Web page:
NAVIGATION

June 19, 2019

Friday's Daily Pulse

What you need to know about Florida today

| 4/12/2019

SpaceX's Falcon Heavy conducts first commercial flight from Florida

The most powerful operational rocket in the world, SpaceX’s Falcon Heavy, launched its first commercial mission on Thursday from Florida in a key demonstration for billionaire entrepreneur Elon Musk's space company in the race to grasp lucrative military launch contracts. The 23-story-tall Heavy, which previously launched Musk’s cherry red Tesla roadster to space in a 2018 debut test flight, blasted off from Florida’s Kennedy Space Center carrying its first customer payload. More from Reuters, the AP, and the Orlando Sentinel.

Florida could soon bury more power lines. Customers might pick up the cost.

A pair of seemingly popular bills have been flying through the Florida Legislature, quietly passing through committees and likely headed to their respective chamber floors. On its face, the combined effort looks like good news for Floridians: It aims to strengthen the electric grid and minimize damage from hurricanes and tropical storms. [Source: Tampa Bay Times]

Florida Trend Exclusive
Innovation Partner: Florida hopes to capitalize on Israeli business success

According to the 2019 Bloomberg Innovation Index, Israel has the fifth-most innovative economy in the world, in large part because of its abundance of successful high-tech startups. When those companies look to grow, they typically open offices in Europe, Boston, New York or Silicon Valley, but the Tampa Jewish Community Centers & Federation is asking: Why not Florida? [Source: Florida Trend]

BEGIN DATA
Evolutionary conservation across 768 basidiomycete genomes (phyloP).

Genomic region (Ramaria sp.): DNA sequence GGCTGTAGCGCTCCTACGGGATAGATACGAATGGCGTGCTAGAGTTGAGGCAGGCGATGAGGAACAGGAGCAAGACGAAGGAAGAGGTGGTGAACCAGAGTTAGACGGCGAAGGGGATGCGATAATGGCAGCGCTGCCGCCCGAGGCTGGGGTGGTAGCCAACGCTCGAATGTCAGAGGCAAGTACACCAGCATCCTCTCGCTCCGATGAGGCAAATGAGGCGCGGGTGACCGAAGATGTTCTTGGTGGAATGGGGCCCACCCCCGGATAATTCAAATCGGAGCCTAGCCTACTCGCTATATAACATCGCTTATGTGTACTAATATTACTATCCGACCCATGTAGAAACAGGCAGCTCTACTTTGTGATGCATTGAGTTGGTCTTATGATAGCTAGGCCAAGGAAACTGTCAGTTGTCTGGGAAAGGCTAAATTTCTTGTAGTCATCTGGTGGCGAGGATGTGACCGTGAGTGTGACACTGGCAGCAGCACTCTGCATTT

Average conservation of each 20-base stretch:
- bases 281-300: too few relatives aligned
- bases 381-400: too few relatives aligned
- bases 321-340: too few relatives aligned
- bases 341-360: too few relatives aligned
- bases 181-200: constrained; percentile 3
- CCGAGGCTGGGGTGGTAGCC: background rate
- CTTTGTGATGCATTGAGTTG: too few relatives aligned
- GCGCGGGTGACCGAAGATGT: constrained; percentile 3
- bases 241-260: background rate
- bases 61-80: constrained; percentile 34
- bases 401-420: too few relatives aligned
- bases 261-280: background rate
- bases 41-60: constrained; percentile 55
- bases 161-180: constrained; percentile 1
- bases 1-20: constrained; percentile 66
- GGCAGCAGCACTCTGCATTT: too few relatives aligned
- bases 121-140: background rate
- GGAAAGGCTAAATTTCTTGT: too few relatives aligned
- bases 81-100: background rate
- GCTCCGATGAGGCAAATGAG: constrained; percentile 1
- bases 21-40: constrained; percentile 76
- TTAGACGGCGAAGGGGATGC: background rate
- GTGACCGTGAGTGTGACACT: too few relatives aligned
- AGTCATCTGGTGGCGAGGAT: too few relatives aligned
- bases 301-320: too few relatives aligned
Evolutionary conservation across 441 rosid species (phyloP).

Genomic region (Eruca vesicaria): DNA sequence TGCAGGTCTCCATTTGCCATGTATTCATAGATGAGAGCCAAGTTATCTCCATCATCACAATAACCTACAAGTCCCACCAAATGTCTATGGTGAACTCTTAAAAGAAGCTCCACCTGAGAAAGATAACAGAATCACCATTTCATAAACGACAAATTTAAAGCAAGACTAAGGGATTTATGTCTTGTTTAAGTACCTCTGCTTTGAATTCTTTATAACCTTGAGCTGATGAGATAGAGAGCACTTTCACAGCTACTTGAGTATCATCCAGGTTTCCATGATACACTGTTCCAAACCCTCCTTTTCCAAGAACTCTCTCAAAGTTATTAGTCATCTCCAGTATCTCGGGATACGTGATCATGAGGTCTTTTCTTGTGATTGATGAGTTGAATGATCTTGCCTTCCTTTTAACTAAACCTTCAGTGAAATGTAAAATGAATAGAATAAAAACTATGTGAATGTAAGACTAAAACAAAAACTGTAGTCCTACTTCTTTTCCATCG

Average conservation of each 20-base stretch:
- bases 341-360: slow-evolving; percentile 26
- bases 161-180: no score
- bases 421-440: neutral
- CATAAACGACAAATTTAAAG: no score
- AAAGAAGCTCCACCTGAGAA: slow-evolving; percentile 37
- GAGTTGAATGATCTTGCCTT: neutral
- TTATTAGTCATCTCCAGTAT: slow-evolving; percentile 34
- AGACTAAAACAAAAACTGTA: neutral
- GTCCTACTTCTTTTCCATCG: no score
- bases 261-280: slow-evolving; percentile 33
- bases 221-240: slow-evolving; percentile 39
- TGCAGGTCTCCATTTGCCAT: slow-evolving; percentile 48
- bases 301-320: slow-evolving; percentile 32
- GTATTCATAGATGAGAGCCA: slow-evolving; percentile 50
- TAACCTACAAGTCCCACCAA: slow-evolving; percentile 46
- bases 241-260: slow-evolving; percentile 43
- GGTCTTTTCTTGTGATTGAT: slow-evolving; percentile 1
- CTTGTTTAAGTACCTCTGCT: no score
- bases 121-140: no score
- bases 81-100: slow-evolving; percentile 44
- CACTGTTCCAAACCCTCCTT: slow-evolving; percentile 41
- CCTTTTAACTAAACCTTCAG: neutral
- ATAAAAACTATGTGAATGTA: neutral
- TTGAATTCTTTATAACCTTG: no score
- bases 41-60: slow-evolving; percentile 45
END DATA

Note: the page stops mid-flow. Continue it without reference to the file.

Secretive lab at Patrick AFB watches for nuclear explosions worldwide, protecting the U.S.

March marked the five-year anniversary of The Air Force Technical Applications Center's $158 million campus at Patrick AFB — which was the largest construction project in the Air Force at the time. Officials gave FLORIDA TODAY a rare glimpse inside AFTAC's surreptitious surveillance laboratory. The tour was the most in-depth media peek since the facility's March 2014 ribbon-cutting ceremony, said Susan Romano, AFTAC's public affairs chief. [Source: Florida Today]

In Florida, the fight over alimony can be brutal

Alimony has come a long way from its origins more than 3,700 years ago when a Babylonian king ordered that men must support women who had given them children. For several years now, legal minds have suggested it’s time for a task force in Florida to study alimony and produce a bill that’s fair for all. [Source: Tampa Bay Times]

ALSO AROUND FLORIDA:

› Sarasota County makes moves to create jobs, train workforce
Several actions by the Sarasota County Commission could create a more skilled workforce and dozens of jobs in the area. The commission on Wednesday approved considering giving Career Edge Funders Collaborative $300,000 over the next three years to train more than 300 local people for jobs in the manufacturing, transportation, health care and insurance industries.

› New flour mill at Port Tampa Bay to cost $62 million
Ardent Mills plans to spend about $62 million building its new flour mill and grain storage terminal at Port Tampa Bay to replace the old ConAgra mill near downtown Tampa. The project is expected to take 18 to 24 months and require a construction workforce of about 200.

› Florida House backs sales tax 'holidays,' commercial lease tax cut
A pair of sales-tax “holidays” for storm preparation and back-to-school shopping and a tax cut on commercial leases dominated a package that advanced Thursday out of a key House committee. But Democrats raised questions about part of the proposal dealing with charter schools and money raised by school districts through local referendums.

› Hepatitis A outbreak spreads to Broward County
Hepatitis A is spreading across the state, and the disease has now reached outbreak level in Broward County. On Thursday, the Broward County Health Department confirmed there have been seven cases of adults with Hepatitis A since the first of the year, making Broward a high-risk zone like the counties to the north.

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Lines are 10 hours long for the new Harry Potter Hagrid ride at Universal
Lines are 10 hours long for the new Harry Potter Hagrid ride at Universal

It’s not unusual for a new attraction to draw thousands of fans on the first day. On Friday Universal will try its reservation system.

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